Lincoln Public Schools and Southeast Community College are teetering on the verge of a decision that could change the lives of Nebraskan students, especially those interested in manufacturing or STEM careers. The catch? A $153 million Lincoln Public Schools bond request, hinging on the approval of a mail-in vote.
Margaret Reist of the Lincoln Journal-Star reported on Wednesday that LPS and Southeast Community College are planning to build a $25 million dollar Career Center, $12.5 million of which would be funded by the LPS-proposed bond. The Career Center would be a two-story building on the SCC campus that would allow students to have hands-on experience in a variety of manufacturing and technical jobs that aren’t normally specifically taught in public schools.
This idea comes close on the coattails of reports that the demand for skilled workers in Nebraska is rapidly growing with no one to fill them due to the lack of training at a primary and secondary school level.
“I think it’s a really big deal for Lincoln,” Lincoln Chamber of Commerce president Wendy Birdsall told the Journal-Star. “It’s a really important next step for our school system.”
The proposed 120,675 square foot center would house instruction and experience in fields including agriculture, food and natural resources, business, health services, human sciences, education, and more. And actually, Lincoln is last to jump on this bandwagon: Millard and Grand Island School districts have similar programs and Omaha Public Schools has a program for construction trades.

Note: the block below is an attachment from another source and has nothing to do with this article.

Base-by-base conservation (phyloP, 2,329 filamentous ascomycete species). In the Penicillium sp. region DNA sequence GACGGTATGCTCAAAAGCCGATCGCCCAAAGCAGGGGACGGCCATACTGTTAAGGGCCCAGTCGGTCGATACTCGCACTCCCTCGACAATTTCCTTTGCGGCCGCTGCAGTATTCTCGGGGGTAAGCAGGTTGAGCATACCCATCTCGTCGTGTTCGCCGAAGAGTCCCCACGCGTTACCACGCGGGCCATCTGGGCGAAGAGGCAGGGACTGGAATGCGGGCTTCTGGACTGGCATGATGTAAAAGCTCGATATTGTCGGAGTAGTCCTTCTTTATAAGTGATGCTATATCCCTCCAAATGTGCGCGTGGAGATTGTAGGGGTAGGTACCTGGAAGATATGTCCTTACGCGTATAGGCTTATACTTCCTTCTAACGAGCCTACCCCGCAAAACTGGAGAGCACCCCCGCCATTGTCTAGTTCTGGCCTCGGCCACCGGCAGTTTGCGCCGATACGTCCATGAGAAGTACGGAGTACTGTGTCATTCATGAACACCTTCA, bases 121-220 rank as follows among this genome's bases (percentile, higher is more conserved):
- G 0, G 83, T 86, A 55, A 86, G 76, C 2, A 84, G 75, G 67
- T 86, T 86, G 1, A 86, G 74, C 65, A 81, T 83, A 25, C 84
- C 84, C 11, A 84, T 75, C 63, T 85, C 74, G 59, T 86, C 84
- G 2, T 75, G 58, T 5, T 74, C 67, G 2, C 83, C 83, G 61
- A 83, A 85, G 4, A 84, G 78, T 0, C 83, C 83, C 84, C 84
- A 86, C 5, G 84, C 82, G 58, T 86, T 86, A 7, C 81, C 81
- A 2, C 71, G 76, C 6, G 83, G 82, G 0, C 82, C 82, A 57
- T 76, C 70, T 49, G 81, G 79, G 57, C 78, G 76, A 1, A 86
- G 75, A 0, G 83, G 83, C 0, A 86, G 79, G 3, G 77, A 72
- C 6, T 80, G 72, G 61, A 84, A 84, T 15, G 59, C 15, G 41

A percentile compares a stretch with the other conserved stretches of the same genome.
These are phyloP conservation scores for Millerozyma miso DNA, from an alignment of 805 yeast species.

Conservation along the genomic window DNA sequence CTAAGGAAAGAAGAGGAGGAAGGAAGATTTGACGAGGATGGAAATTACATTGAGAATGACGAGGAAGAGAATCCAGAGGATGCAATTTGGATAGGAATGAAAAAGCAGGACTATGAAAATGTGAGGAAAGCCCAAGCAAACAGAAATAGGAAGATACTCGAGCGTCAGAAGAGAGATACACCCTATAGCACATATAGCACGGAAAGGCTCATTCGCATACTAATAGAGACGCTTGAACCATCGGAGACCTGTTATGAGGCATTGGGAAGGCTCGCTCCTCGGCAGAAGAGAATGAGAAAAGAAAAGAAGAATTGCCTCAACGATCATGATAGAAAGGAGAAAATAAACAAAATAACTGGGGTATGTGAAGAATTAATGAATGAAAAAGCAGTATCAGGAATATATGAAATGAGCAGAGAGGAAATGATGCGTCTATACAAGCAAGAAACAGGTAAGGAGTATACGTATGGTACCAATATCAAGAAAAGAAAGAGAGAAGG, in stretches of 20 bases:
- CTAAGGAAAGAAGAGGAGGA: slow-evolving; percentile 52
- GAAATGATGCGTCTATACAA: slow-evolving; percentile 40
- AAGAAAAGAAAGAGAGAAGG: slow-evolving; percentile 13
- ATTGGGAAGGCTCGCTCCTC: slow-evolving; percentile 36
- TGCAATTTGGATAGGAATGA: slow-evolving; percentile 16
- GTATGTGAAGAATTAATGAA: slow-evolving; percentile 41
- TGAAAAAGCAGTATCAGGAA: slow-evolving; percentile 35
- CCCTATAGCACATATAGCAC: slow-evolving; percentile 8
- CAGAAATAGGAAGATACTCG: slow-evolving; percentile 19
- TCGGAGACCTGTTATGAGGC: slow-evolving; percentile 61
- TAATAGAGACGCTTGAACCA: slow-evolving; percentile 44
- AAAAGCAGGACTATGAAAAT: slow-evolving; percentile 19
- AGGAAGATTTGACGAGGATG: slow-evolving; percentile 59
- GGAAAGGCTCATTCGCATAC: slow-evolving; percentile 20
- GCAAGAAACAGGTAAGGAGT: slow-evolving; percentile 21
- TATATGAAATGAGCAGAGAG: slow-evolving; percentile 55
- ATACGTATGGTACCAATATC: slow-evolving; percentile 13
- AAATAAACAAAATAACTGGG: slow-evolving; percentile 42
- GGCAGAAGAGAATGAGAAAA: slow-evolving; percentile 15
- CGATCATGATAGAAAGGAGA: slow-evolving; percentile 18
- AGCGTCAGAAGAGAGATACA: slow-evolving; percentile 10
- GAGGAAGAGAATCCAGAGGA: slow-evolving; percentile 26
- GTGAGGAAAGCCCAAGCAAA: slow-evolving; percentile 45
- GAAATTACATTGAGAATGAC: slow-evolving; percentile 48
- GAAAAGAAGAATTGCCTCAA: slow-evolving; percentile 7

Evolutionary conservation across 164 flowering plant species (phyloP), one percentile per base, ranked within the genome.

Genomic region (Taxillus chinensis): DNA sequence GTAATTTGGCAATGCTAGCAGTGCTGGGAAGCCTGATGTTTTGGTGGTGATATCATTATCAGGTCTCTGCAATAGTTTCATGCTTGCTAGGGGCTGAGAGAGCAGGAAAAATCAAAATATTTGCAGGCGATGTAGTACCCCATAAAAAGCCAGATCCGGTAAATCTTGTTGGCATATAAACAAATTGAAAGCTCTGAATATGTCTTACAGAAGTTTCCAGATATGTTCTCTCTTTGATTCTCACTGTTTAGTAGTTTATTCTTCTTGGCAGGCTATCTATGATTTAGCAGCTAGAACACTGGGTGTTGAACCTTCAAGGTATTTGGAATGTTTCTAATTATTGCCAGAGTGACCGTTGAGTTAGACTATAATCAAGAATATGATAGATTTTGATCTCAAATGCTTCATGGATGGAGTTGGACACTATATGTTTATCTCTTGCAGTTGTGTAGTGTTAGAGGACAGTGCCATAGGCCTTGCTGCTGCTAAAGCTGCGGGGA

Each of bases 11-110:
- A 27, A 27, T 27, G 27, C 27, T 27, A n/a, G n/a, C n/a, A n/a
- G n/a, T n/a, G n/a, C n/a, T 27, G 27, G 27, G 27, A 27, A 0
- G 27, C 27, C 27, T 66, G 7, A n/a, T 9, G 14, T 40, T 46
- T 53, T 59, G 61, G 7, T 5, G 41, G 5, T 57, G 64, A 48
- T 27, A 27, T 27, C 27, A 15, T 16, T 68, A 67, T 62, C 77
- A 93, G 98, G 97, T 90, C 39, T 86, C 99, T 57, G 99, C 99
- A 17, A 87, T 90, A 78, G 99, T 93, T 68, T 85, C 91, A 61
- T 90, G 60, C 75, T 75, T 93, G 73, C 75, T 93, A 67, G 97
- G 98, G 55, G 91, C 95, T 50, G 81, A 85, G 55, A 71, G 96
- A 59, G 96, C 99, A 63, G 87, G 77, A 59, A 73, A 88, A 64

The impediment to the center being constructed is, as mentioned, the popular vote. Ballots were sent out to and are due back, signed and mailed, by February 11 to pass the vote for the bond.
The $153 million bond would help build the Career Center, as well as build a new middle school, introduce security upgrades, pay for roofing and bleacher replacements, a new elementary school, technology upgrades, heating and cooling system improvements, and more. The district would also use $7.3 million dollars in federally issued bonds to complete the project.
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Photo credit: Lincoln Electric